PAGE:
I like music subscriptions which give me access to almost any music I could possibly want but find TV subscriptions quite frustrating and difficult to choose between, because each subscription offers access to a limited, hard to quantify and ever-changing subset of the media I might want to view. Bringing in other publishers offers the potential, at some point in the future, to be much more like the former. Though it also raises lots of very difficult questions!
The funny thing is, I did actually already know about the SMC partnership, but had completely forgotten about it when I wrote that post above!
> That's really interesting. Have you already started making deals for how subscription revenue would be shared with non-Rockfax publishers? Or were those experiments all discussed/negotiated at a time when you were still only thinking about selling individual crags?
Yes. It will work in a similar way to how we work with our authors so it is something that we are familiar with and have put a lot of effort into working out for the subscription verses package system.
Adding to my above comment:
If the App also gave access to definitive-guide info from the SMC, CC etc then that would hugely increase its attractiveness to me.
I'd then likely move to using mainly a printed selective guide supplemented by App-based definitive information. (This of course could well be the death of printed definitives.)
In reply to Fiona Reid:
Gah, it ate my post and timed out before I fixed it... attempt 2 below:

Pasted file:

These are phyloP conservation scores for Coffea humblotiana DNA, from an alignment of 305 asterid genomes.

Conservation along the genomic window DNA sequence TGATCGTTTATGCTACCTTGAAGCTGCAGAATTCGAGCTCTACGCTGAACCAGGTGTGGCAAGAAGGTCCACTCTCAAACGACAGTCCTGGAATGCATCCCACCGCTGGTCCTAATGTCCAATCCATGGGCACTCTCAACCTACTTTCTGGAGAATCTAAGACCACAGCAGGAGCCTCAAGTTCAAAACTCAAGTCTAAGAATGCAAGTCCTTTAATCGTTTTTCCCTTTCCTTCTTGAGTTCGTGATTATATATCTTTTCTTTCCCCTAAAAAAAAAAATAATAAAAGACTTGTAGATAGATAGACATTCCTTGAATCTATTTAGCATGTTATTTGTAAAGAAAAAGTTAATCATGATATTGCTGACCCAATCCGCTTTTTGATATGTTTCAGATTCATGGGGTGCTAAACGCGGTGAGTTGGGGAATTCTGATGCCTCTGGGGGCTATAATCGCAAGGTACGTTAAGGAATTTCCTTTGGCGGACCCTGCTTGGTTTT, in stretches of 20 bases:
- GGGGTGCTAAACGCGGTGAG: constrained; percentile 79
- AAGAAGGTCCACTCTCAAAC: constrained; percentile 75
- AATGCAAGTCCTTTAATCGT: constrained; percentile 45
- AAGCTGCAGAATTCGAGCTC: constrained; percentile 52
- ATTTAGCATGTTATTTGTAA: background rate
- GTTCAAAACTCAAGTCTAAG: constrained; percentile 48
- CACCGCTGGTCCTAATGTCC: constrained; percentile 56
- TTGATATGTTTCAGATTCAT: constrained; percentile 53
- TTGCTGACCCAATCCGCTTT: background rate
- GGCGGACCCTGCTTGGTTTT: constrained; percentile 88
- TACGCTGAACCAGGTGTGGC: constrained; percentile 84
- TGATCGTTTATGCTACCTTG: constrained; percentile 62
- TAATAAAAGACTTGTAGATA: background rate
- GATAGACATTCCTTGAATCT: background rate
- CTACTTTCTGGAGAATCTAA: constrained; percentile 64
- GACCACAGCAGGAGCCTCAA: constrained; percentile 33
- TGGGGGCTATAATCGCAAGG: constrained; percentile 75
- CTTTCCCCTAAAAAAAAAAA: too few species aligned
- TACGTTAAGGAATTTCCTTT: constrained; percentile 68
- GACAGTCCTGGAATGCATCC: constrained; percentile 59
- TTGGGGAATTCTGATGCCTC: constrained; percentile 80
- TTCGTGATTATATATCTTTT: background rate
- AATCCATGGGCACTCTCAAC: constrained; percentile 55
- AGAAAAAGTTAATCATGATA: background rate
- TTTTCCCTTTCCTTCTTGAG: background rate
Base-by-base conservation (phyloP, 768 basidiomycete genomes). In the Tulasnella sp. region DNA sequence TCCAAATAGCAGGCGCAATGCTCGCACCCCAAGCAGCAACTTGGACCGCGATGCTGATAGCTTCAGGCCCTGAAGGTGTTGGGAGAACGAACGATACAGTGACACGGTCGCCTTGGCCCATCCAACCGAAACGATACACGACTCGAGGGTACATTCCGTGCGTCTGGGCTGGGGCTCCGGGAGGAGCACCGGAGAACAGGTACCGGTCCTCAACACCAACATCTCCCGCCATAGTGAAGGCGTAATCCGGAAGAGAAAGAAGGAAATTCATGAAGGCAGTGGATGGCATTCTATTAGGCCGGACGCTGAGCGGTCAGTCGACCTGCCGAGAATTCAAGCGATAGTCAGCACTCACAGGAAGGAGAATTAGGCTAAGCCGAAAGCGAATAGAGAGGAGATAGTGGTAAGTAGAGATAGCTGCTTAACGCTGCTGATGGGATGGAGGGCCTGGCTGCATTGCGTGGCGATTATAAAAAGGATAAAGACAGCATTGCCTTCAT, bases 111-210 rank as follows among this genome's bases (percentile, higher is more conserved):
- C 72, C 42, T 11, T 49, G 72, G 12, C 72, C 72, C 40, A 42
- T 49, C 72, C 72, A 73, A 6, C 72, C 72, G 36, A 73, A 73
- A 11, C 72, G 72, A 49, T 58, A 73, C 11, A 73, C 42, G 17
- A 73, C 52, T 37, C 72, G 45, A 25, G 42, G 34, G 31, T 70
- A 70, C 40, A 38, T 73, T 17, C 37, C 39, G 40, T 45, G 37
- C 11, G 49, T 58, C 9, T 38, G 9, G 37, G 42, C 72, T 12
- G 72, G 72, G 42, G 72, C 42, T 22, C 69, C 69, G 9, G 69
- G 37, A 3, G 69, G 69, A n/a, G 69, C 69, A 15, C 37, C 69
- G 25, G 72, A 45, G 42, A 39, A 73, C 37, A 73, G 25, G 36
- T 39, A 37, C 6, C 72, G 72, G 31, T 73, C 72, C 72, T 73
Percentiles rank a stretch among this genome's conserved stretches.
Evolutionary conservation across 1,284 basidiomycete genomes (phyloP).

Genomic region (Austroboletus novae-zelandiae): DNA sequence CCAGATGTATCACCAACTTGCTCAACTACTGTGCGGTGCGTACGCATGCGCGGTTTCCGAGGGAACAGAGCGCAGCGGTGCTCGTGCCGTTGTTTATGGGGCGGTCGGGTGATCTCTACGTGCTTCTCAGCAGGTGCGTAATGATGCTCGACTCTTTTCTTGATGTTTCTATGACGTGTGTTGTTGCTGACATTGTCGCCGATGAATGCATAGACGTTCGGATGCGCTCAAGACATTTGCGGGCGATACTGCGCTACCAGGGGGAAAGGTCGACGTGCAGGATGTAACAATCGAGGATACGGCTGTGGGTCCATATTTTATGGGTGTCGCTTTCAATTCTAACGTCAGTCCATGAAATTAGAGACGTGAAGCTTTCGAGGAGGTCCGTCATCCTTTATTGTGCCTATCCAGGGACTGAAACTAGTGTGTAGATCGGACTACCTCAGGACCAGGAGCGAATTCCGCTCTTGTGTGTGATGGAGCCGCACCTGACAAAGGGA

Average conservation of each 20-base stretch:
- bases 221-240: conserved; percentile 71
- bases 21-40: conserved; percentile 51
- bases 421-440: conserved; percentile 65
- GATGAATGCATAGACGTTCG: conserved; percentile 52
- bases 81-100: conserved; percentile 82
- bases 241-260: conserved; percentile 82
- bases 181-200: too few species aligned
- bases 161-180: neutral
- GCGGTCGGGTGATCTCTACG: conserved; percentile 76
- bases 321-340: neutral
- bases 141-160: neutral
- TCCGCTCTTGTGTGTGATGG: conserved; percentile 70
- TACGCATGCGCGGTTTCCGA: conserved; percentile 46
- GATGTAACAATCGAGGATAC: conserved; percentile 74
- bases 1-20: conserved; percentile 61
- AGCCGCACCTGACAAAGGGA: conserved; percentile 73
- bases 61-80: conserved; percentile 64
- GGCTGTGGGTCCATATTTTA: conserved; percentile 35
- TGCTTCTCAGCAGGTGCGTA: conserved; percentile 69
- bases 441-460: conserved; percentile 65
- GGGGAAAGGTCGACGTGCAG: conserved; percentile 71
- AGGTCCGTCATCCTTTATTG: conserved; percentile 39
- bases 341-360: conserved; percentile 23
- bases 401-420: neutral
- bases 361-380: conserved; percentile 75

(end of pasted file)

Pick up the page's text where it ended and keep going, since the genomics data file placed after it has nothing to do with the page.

I'm a potential Android user. I signed up for the Beta testing programme a long long time ago!
Personally, I'd not be interested in an annual subscription - the proposed price is just far too high to justify for me as I could buy 2-3 books per year for the proposed amount. For me, an annual subscription would need to be an amount I'd barely notice so £10-20 max.
I already own guidebooks (both Rockfax and others) for all the areas I visit frequently, including guidebooks for pretty much any place I've been on holiday to for a week or more.
I use the Vertical Life app for Kalymnos (the physical book comes with a code for all the crag data via their app on multiple devices) and have also paid for a few small crags when we've been visiting areas outside our guidebook on summer holidays - e.g. when running away from rubbish weather etc. They tend to charge a small amount for a single crag and you also get to keep the data indefinitely.
I would potentially be interested in a short-term, e.g. 1, 2 or 3 day pass for crags I visit on a one-off basis that aren't covered by my current guidebooks. My most likely usage scenario would be escaping bad weather or visiting family and going to a crag I'd likely never return to again. I'd probably only want to pay about £1 per day for this type of usage.
I'm in a similar boat to many others here. I buy one, maybe two books a year. Importantly, not all of those are rockfax. I'm expecting my heavier used ones to last me ~5years before I replace them because they're falling apart. The lighter used ones, maybe 10years before I replace them because they're out of date. The app, while it gives more functionality, will cost me WAY more than the ~£20/year I'd currently spend on rockfax books.